- Briefing Room
U.S. Department of Transportation
Federal Highway Administration
1200 New Jersey Avenue, SE
Washington, DC 20590
MAP-21 - Moving Ahead for Progress in the 21st Century
Question 1: How will the enhanced National Highway System (NHS) under 23 U.S.C. 103, as amended by MAP-21 Section 1104(a), affect a State's responsibility to provide effective control of outdoor advertising?
Answer 1: 23 U.S.C. 103, as amended by MAP-21 Section 1104(a), results in the addition of road segments to the NHS. Because these new segments are now part of the NHS, States will be responsible for effective control of outdoor advertising along these roadways. For additional information on the MAP-21 changes to the NHS, see: http://www.fhwa.dot.gov/map21/qandas/qanhs.cfm
Question 2: What is the time frame for MAP-21 implementation?
Answer 2: October 1, 2012 was the effective date for the MAP-21 changes that relate to outdoor advertising control. States are responsible for developing processes, procedures and an implementation plan to demonstrate effective control for the outdoor advertising program in coordination with Federal Highway Administration (FHWA) Division Offices.
Question 3: What roadways are now considered controlled routes for outdoor advertising?
Answer 3: Under 23 U.S.C. 131, outdoor advertising control applies to the Interstate Highway System, the Federal-aid primary system in existence on June 1, 1991, and the NHS. 23 U.S.C. 103, as amended by MAP-21 Section 1104(a), adds new roadways to the NHS and States will be responsible for control of outdoor advertising along these roadways. The NHS, as amended by MAP-21, is composed of approximately 220,000 miles of rural and urban roads serving major population centers, international border crossings, intermodal transportation facilities, and major travel destinations. The NHS, as amended by MAP-21, includes the Interstate Highway System, all principal arterials (including those not previously designated as part of the NHS) and international border crossings on those routes, intermodal connectors (highways that provide motor vehicle access between the NHS and major intermodal transportation facilities), Strategic Highway Network (STRAHNET) (the network of highways important to U.S. strategic defense) and STRAHNET connectors to major military installations. The FHWA has posted maps showing the enhanced NHS at: http://www.fhwa.dot.gov/planning/national_highway_system/nhs_maps/
Question 4: Has the percentage reduction in a State's apportionment changed for States that are not providing effective control of outdoor advertising?
Answer 4: No, the reduction of Federal-aid highway funds for not providing effective control of outdoor advertising remains at 10 percent of the funds that would otherwise be apportioned to the State under 23 U.S.C. 104.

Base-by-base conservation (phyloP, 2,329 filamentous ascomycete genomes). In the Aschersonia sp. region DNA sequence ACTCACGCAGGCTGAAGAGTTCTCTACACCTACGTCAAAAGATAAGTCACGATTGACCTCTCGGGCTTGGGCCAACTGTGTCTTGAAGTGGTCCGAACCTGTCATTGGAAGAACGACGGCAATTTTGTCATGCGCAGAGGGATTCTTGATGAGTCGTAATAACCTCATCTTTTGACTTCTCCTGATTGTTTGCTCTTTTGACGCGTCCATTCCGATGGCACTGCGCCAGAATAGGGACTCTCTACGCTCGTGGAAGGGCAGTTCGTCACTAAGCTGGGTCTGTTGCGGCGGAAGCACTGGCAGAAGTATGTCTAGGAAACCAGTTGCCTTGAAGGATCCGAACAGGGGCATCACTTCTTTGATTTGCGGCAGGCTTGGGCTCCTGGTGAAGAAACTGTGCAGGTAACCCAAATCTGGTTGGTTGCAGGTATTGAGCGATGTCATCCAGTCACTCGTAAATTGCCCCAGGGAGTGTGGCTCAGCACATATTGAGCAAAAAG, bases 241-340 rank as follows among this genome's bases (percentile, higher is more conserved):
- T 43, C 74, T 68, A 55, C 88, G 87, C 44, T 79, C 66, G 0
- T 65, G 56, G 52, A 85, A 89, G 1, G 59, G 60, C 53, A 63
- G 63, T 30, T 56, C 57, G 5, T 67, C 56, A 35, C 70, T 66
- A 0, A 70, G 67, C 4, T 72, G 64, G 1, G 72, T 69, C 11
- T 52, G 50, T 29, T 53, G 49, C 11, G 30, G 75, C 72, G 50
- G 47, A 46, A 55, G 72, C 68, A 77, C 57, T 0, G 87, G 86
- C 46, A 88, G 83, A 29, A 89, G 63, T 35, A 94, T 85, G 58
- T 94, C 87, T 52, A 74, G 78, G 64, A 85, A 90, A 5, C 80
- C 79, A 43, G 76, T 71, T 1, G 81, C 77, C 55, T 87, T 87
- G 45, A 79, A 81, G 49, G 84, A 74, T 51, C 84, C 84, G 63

Question 5: How will signs on the new NHS road segments that were in place prior to MAP-21 be classified?
Answer 5: The classification of signs on the road segments added to the NHS as a result of the revisions to 23 U.S.C. 103 by MAP-21 Section 1104(a) must conform to State requirements. Any sign can be classified as legal conforming if it meets all applicable State requirements. A sign could be classified as legal nonconforming if it was in existence as of October 1, 2012, but is located on an additional road segment of the enhanced NHS and does not comply with applicable State requirements. If a sign is classified as legal nonconforming, it is subject to the State's limitation of customary maintenance and substantial change criteria in accordance with 23 CFR 750.707. After October 1, 2012, any sign will be subject to all State requirements for permitting
Question 6: Will States receive additional money for inventory and surveillance of the additional road segments on the revised NHS?
Answer 6: No, States will not receive additional money specifically for these activities. However, MAP-21 Section 1103(a)(13) amends 23 U.S.C. 101(a)(29)(E) to define transportation alternatives as community improvement activities, including inventory, control, or removal of outdoor advertising and funds may be obligated to these projects under 23 U.S.C. 213(a). Although State departments of transportation (State DOT) and Metropolitan Planning Organizations (MPO) are not eligible entities for Transportation Alternative Project (TAP) funds, eligible project sponsors may partner with the State DOT or MPO for projects. TAP projects must be selected through a competitive process in accordance with TAP requirements.
Question 7: What Federal-aid funds may be used for outdoor advertising control purposes?
Answer 7: 23 U.S.C. 131(m) remains in effect, wherein a State may elect to use funds apportioned to it under 23 U.S.C. 104 for removing nonconforming outdoor advertising signs. Additionally, community improvement activities, including inventory, control or removal of outdoor advertising, when carried out as a part of any program or project authorized or funded under Title 23 or as an independent program or project related to surface transportation, are allowed to be funded under the Surface Transportation Program per 23 U.S.C. 133(b)(11)(transportation alternatives), and under TAP as per 23 U.S.C. 213(b) as amended by MAP-21 Section 1122.